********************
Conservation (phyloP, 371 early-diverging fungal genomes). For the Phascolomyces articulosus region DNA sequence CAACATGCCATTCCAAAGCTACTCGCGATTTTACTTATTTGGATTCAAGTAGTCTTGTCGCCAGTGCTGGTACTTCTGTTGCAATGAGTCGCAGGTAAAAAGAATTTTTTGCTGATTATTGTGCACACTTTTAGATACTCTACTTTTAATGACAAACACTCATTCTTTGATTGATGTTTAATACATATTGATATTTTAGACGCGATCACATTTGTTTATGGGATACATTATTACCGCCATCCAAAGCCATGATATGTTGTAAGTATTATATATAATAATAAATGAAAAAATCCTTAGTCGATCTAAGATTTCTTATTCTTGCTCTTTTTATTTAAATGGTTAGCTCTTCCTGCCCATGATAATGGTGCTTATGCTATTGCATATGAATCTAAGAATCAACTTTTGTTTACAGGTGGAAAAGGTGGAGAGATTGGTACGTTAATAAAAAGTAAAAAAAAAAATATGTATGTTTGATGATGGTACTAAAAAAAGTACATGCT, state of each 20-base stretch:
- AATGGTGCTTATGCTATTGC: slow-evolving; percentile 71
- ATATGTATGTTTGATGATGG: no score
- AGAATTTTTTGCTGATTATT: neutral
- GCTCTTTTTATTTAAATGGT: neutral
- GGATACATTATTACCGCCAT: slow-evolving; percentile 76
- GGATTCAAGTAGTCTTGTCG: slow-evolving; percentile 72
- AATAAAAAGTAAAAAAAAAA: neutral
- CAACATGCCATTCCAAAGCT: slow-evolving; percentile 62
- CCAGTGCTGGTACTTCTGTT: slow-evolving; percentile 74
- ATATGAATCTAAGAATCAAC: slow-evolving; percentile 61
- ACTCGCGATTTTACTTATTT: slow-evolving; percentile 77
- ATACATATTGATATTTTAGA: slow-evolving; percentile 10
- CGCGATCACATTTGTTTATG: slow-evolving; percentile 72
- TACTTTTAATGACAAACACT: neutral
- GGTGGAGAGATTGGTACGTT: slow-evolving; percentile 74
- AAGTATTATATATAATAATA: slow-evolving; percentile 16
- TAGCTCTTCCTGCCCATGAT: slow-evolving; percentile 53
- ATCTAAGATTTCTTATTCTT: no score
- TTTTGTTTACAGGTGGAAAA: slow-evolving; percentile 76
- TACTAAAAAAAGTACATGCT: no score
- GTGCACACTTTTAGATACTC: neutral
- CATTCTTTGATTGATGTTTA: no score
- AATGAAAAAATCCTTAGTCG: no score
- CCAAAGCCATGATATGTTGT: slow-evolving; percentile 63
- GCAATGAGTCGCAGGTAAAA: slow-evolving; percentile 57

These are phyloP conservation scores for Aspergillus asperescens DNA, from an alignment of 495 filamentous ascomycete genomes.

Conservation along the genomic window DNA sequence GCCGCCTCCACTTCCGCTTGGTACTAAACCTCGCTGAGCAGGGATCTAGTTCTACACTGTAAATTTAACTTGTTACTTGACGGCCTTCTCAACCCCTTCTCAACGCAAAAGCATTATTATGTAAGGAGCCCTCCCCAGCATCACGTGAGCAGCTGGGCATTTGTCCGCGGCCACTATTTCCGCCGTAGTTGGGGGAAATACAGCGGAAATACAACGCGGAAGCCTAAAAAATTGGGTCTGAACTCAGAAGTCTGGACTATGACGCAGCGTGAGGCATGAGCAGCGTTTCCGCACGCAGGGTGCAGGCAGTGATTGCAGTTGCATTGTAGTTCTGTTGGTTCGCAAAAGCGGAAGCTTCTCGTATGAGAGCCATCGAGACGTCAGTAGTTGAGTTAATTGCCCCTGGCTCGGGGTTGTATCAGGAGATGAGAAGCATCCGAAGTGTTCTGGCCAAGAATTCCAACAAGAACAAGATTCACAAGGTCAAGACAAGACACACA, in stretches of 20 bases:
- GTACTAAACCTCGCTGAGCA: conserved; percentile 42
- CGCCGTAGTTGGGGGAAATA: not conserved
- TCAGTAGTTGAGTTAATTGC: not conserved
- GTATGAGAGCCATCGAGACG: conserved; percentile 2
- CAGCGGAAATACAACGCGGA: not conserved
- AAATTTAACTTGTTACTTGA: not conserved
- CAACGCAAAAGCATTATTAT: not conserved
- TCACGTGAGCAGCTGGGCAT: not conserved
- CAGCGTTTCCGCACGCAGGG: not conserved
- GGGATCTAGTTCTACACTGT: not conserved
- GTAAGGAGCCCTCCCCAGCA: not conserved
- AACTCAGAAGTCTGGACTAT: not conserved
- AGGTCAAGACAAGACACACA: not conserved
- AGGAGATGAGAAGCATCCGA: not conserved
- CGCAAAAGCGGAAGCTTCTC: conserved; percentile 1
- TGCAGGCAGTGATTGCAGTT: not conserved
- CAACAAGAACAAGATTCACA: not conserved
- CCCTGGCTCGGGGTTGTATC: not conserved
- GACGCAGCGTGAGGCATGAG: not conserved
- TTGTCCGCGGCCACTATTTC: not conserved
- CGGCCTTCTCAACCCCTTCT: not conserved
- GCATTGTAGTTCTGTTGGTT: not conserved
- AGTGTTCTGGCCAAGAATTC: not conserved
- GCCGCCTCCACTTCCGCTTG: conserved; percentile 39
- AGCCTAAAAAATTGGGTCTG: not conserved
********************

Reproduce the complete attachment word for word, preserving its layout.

Conservation (phyloP, 371 early-diverging fungal genomes). For the Phascolomyces articulosus region DNA sequence CAACATGCCATTCCAAAGCTACTCGCGATTTTACTTATTTGGATTCAAGTAGTCTTGTCGCCAGTGCTGGTACTTCTGTTGCAATGAGTCGCAGGTAAAAAGAATTTTTTGCTGATTATTGTGCACACTTTTAGATACTCTACTTTTAATGACAAACACTCATTCTTTGATTGATGTTTAATACATATTGATATTTTAGACGCGATCACATTTGTTTATGGGATACATTATTACCGCCATCCAAAGCCATGATATGTTGTAAGTATTATATATAATAATAAATGAAAAAATCCTTAGTCGATCTAAGATTTCTTATTCTTGCTCTTTTTATTTAAATGGTTAGCTCTTCCTGCCCATGATAATGGTGCTTATGCTATTGCATATGAATCTAAGAATCAACTTTTGTTTACAGGTGGAAAAGGTGGAGAGATTGGTACGTTAATAAAAAGTAAAAAAAAAAATATGTATGTTTGATGATGGTACTAAAAAAAGTACATGCT, state of each 20-base stretch:
- AATGGTGCTTATGCTATTGC: slow-evolving; percentile 71
- ATATGTATGTTTGATGATGG: no score
- AGAATTTTTTGCTGATTATT: neutral
- GCTCTTTTTATTTAAATGGT: neutral
- GGATACATTATTACCGCCAT: slow-evolving; percentile 76
- GGATTCAAGTAGTCTTGTCG: slow-evolving; percentile 72
- AATAAAAAGTAAAAAAAAAA: neutral
- CAACATGCCATTCCAAAGCT: slow-evolving; percentile 62
- CCAGTGCTGGTACTTCTGTT: slow-evolving; percentile 74
- ATATGAATCTAAGAATCAAC: slow-evolving; percentile 61
- ACTCGCGATTTTACTTATTT: slow-evolving; percentile 77
- ATACATATTGATATTTTAGA: slow-evolving; percentile 10
- CGCGATCACATTTGTTTATG: slow-evolving; percentile 72
- TACTTTTAATGACAAACACT: neutral
- GGTGGAGAGATTGGTACGTT: slow-evolving; percentile 74
- AAGTATTATATATAATAATA: slow-evolving; percentile 16
- TAGCTCTTCCTGCCCATGAT: slow-evolving; percentile 53
- ATCTAAGATTTCTTATTCTT: no score
- TTTTGTTTACAGGTGGAAAA: slow-evolving; percentile 76
- TACTAAAAAAAGTACATGCT: no score
- GTGCACACTTTTAGATACTC: neutral
- CATTCTTTGATTGATGTTTA: no score
- AATGAAAAAATCCTTAGTCG: no score
- CCAAAGCCATGATATGTTGT: slow-evolving; percentile 63
- GCAATGAGTCGCAGGTAAAA: slow-evolving; percentile 57

These are phyloP conservation scores for Aspergillus asperescens DNA, from an alignment of 495 filamentous ascomycete genomes.

Conservation along the genomic window DNA sequence GCCGCCTCCACTTCCGCTTGGTACTAAACCTCGCTGAGCAGGGATCTAGTTCTACACTGTAAATTTAACTTGTTACTTGACGGCCTTCTCAACCCCTTCTCAACGCAAAAGCATTATTATGTAAGGAGCCCTCCCCAGCATCACGTGAGCAGCTGGGCATTTGTCCGCGGCCACTATTTCCGCCGTAGTTGGGGGAAATACAGCGGAAATACAACGCGGAAGCCTAAAAAATTGGGTCTGAACTCAGAAGTCTGGACTATGACGCAGCGTGAGGCATGAGCAGCGTTTCCGCACGCAGGGTGCAGGCAGTGATTGCAGTTGCATTGTAGTTCTGTTGGTTCGCAAAAGCGGAAGCTTCTCGTATGAGAGCCATCGAGACGTCAGTAGTTGAGTTAATTGCCCCTGGCTCGGGGTTGTATCAGGAGATGAGAAGCATCCGAAGTGTTCTGGCCAAGAATTCCAACAAGAACAAGATTCACAAGGTCAAGACAAGACACACA, in stretches of 20 bases:
- GTACTAAACCTCGCTGAGCA: conserved; percentile 42
- CGCCGTAGTTGGGGGAAATA: not conserved
- TCAGTAGTTGAGTTAATTGC: not conserved
- GTATGAGAGCCATCGAGACG: conserved; percentile 2
- CAGCGGAAATACAACGCGGA: not conserved
- AAATTTAACTTGTTACTTGA: not conserved
- CAACGCAAAAGCATTATTAT: not conserved
- TCACGTGAGCAGCTGGGCAT: not conserved
- CAGCGTTTCCGCACGCAGGG: not conserved
- GGGATCTAGTTCTACACTGT: not conserved
- GTAAGGAGCCCTCCCCAGCA: not conserved
- AACTCAGAAGTCTGGACTAT: not conserved
- AGGTCAAGACAAGACACACA: not conserved
- AGGAGATGAGAAGCATCCGA: not conserved
- CGCAAAAGCGGAAGCTTCTC: conserved; percentile 1
- TGCAGGCAGTGATTGCAGTT: not conserved
- CAACAAGAACAAGATTCACA: not conserved
- CCCTGGCTCGGGGTTGTATC: not conserved
- GACGCAGCGTGAGGCATGAG: not conserved
- TTGTCCGCGGCCACTATTTC: not conserved
- CGGCCTTCTCAACCCCTTCT: not conserved
- GCATTGTAGTTCTGTTGGTT: not conserved
- AGTGTTCTGGCCAAGAATTC: not conserved
- GCCGCCTCCACTTCCGCTTG: conserved; percentile 39
- AGCCTAAAAAATTGGGTCTG: not conserved